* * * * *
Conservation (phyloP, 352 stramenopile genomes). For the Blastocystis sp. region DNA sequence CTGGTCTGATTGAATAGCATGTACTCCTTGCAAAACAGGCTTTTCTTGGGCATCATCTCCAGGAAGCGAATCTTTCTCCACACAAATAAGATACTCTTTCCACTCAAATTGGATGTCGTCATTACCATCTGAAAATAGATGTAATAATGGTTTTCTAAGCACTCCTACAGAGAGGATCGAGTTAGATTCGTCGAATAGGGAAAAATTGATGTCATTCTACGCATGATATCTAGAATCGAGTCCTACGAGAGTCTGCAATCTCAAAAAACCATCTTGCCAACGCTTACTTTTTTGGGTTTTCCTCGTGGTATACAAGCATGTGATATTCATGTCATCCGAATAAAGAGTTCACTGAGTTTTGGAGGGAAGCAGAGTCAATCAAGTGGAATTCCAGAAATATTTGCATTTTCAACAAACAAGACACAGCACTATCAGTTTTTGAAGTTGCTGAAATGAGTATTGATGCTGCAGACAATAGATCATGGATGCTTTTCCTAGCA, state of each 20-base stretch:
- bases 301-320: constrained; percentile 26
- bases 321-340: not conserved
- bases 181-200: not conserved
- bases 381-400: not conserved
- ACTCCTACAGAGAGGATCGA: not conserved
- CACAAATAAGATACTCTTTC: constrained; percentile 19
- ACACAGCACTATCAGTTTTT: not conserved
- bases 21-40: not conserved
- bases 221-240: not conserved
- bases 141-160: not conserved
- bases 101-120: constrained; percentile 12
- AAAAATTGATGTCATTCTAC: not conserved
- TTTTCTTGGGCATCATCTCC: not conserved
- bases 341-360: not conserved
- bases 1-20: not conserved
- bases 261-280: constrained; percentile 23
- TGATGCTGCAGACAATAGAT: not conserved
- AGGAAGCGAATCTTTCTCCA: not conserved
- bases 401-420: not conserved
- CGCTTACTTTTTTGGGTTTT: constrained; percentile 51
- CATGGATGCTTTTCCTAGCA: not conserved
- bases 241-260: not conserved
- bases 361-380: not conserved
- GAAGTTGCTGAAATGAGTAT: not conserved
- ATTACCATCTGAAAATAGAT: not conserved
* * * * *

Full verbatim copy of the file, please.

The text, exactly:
Conservation (phyloP, 352 stramenopile genomes). For the Blastocystis sp. region DNA sequence CTGGTCTGATTGAATAGCATGTACTCCTTGCAAAACAGGCTTTTCTTGGGCATCATCTCCAGGAAGCGAATCTTTCTCCACACAAATAAGATACTCTTTCCACTCAAATTGGATGTCGTCATTACCATCTGAAAATAGATGTAATAATGGTTTTCTAAGCACTCCTACAGAGAGGATCGAGTTAGATTCGTCGAATAGGGAAAAATTGATGTCATTCTACGCATGATATCTAGAATCGAGTCCTACGAGAGTCTGCAATCTCAAAAAACCATCTTGCCAACGCTTACTTTTTTGGGTTTTCCTCGTGGTATACAAGCATGTGATATTCATGTCATCCGAATAAAGAGTTCACTGAGTTTTGGAGGGAAGCAGAGTCAATCAAGTGGAATTCCAGAAATATTTGCATTTTCAACAAACAAGACACAGCACTATCAGTTTTTGAAGTTGCTGAAATGAGTATTGATGCTGCAGACAATAGATCATGGATGCTTTTCCTAGCA, state of each 20-base stretch:
- bases 301-320: constrained; percentile 26
- bases 321-340: not conserved
- bases 181-200: not conserved
- bases 381-400: not conserved
- ACTCCTACAGAGAGGATCGA: not conserved
- CACAAATAAGATACTCTTTC: constrained; percentile 19
- ACACAGCACTATCAGTTTTT: not conserved
- bases 21-40: not conserved
- bases 221-240: not conserved
- bases 141-160: not conserved
- bases 101-120: constrained; percentile 12
- AAAAATTGATGTCATTCTAC: not conserved
- TTTTCTTGGGCATCATCTCC: not conserved
- bases 341-360: not conserved
- bases 1-20: not conserved
- bases 261-280: constrained; percentile 23
- TGATGCTGCAGACAATAGAT: not conserved
- AGGAAGCGAATCTTTCTCCA: not conserved
- bases 401-420: not conserved
- CGCTTACTTTTTTGGGTTTT: constrained; percentile 51
- CATGGATGCTTTTCCTAGCA: not conserved
- bases 241-260: not conserved
- bases 361-380: not conserved
- GAAGTTGCTGAAATGAGTAT: not conserved
- ATTACCATCTGAAAATAGAT: not conserved